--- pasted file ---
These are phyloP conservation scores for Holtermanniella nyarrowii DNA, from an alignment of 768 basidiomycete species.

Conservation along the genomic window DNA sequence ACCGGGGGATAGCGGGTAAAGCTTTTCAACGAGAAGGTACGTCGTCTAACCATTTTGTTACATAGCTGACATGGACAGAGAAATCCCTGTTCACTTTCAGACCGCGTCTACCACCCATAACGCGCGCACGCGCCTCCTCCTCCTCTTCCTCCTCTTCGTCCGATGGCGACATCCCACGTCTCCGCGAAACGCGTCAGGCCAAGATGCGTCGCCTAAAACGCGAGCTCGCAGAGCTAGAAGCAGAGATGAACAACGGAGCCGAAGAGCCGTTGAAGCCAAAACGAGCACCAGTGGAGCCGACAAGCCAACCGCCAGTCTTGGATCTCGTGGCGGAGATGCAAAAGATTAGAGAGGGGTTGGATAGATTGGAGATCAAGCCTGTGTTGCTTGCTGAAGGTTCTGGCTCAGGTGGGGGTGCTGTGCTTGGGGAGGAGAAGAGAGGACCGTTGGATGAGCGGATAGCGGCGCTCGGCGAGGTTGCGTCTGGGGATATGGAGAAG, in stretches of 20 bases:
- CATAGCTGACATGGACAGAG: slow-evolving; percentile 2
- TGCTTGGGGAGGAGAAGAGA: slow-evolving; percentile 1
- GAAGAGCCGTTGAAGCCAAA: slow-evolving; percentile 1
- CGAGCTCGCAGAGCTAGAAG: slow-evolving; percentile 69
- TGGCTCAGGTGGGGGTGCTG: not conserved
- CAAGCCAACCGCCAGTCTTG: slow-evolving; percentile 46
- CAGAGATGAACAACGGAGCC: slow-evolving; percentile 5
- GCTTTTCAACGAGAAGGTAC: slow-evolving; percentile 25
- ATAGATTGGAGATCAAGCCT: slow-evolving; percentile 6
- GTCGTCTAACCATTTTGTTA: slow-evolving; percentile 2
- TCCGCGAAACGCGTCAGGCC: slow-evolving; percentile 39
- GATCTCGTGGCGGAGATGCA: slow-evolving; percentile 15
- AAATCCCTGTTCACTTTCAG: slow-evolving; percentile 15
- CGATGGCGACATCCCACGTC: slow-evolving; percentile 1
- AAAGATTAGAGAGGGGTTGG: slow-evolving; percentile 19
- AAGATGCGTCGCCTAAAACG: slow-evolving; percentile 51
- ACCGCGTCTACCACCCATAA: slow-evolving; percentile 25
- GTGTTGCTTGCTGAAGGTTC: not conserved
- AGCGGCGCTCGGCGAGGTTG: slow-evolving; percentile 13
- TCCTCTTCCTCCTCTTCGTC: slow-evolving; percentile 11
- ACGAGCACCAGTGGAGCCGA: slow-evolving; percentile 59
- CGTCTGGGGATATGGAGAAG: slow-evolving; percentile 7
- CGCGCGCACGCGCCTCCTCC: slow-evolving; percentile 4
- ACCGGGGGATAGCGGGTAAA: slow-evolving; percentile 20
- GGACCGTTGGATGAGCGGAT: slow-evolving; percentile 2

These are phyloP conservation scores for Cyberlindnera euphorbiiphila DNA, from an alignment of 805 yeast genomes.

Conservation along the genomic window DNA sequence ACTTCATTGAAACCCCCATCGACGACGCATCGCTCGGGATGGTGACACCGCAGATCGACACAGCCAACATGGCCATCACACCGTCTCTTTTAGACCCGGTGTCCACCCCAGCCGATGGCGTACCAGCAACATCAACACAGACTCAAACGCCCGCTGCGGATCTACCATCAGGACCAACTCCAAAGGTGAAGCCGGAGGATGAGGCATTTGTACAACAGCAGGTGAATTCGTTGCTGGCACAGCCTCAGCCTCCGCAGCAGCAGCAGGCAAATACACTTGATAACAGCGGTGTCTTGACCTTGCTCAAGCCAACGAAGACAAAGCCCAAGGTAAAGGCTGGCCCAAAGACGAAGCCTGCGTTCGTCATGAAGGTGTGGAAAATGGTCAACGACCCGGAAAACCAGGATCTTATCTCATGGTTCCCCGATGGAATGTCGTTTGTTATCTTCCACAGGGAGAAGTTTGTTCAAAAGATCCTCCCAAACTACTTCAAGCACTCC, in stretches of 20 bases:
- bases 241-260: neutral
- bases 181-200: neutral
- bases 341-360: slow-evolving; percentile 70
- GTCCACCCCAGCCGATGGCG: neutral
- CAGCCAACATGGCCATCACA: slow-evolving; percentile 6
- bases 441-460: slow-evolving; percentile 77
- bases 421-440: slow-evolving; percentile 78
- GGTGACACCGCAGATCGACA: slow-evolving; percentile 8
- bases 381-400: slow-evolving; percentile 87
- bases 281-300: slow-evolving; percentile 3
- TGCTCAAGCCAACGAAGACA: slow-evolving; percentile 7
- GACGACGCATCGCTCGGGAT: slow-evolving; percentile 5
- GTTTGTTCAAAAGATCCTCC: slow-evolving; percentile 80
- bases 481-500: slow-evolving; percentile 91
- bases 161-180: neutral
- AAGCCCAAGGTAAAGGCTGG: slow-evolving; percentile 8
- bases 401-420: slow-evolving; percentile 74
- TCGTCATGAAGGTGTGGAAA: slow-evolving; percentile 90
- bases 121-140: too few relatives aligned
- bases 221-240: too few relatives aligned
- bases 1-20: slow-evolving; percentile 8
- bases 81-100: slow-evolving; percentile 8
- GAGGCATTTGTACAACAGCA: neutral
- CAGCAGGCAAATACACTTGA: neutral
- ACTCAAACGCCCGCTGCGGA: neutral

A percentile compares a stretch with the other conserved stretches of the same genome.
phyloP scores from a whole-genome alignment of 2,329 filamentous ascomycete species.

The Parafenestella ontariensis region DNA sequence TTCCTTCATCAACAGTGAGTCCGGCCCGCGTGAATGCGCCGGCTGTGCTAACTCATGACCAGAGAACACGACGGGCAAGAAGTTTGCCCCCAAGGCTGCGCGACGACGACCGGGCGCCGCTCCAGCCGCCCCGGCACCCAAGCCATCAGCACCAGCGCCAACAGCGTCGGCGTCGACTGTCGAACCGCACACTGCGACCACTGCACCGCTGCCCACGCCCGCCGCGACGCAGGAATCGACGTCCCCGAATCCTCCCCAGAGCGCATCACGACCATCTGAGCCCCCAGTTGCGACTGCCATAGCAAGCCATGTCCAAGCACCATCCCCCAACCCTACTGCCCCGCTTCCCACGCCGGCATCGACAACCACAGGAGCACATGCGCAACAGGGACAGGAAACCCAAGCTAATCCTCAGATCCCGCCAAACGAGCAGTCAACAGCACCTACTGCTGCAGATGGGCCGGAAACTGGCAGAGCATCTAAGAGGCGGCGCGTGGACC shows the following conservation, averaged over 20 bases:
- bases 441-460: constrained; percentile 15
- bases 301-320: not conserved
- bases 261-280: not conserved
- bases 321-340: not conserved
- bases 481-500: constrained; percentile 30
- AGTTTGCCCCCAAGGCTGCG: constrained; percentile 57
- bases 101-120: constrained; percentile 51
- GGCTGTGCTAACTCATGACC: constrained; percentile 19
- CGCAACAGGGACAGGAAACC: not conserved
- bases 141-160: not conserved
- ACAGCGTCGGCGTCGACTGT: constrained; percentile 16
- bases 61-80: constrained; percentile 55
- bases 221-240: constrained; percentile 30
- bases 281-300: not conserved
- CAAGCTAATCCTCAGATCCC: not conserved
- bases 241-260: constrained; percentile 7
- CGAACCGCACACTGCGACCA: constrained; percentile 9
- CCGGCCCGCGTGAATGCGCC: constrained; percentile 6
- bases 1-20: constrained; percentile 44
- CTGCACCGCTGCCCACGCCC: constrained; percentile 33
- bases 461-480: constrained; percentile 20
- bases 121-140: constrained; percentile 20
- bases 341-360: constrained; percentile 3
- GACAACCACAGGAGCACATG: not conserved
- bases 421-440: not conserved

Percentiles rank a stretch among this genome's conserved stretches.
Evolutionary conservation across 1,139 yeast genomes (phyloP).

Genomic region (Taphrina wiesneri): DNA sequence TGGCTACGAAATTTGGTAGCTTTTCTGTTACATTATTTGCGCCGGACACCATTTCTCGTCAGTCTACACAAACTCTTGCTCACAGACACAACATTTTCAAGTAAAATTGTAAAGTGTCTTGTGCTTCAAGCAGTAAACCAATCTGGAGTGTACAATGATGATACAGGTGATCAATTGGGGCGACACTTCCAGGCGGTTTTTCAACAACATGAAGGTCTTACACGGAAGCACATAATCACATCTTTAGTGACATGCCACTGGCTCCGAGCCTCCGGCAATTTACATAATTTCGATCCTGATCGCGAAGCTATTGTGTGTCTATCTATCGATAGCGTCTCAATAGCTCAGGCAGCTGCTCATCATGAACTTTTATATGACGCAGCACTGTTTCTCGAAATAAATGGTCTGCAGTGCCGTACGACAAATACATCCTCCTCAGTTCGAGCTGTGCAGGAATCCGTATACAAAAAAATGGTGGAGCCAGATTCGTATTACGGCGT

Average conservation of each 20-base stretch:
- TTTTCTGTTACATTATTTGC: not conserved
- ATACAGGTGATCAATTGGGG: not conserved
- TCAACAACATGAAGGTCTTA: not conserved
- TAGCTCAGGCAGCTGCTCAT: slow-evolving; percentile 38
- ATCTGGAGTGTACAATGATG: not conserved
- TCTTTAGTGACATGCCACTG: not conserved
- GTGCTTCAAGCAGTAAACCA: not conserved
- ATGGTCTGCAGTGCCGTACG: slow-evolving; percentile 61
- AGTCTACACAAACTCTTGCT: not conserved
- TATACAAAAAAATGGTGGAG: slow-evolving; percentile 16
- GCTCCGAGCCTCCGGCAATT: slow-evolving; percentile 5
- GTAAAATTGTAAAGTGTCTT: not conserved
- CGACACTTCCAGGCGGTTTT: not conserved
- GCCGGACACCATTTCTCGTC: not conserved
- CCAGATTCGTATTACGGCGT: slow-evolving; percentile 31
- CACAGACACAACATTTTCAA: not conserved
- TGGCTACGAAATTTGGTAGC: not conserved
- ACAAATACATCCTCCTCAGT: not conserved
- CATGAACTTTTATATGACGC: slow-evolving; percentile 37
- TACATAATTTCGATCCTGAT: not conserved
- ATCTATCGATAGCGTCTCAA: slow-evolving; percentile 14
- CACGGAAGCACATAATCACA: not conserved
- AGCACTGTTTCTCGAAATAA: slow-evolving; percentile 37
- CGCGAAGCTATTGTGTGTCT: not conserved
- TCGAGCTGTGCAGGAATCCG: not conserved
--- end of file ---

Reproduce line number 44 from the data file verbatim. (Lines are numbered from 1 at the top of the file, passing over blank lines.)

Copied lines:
- bases 161-180: neutral